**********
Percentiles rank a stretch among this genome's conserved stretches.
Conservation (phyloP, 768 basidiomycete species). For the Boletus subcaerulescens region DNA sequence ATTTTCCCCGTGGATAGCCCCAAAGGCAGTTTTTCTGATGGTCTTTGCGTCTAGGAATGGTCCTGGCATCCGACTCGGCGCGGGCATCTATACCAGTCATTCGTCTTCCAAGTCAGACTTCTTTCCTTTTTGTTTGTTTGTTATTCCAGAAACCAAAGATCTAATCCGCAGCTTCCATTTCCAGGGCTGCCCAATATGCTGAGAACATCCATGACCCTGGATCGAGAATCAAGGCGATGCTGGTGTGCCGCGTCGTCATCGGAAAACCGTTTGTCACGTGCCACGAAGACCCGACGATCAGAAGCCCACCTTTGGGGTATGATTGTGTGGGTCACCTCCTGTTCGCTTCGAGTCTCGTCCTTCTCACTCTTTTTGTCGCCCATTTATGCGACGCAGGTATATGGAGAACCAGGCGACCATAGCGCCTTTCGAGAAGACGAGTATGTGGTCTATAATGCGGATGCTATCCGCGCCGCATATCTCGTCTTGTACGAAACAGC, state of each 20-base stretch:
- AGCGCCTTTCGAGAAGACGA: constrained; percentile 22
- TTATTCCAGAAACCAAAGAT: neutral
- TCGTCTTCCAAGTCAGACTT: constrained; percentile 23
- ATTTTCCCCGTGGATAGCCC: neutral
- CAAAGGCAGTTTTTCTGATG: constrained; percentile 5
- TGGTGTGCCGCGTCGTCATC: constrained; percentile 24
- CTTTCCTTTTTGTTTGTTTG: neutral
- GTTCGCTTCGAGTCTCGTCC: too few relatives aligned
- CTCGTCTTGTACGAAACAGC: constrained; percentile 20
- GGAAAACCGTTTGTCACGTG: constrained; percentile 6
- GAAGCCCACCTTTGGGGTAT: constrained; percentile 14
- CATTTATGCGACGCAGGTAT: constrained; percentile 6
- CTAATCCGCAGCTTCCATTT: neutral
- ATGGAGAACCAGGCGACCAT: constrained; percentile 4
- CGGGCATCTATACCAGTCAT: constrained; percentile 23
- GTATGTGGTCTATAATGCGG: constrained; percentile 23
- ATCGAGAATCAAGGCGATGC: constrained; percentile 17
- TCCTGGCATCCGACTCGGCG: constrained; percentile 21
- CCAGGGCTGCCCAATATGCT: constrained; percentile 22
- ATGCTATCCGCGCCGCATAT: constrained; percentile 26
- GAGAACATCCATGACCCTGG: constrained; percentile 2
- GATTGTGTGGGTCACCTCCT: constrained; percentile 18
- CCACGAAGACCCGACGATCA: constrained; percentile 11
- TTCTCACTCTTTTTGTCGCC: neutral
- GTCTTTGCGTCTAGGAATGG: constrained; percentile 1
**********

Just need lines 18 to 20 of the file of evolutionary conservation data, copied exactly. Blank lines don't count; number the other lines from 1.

- GTATGTGGTCTATAATGCGG: constrained; percentile 23
- ATCGAGAATCAAGGCGATGC: constrained; percentile 17
- TCCTGGCATCCGACTCGGCG: constrained; percentile 21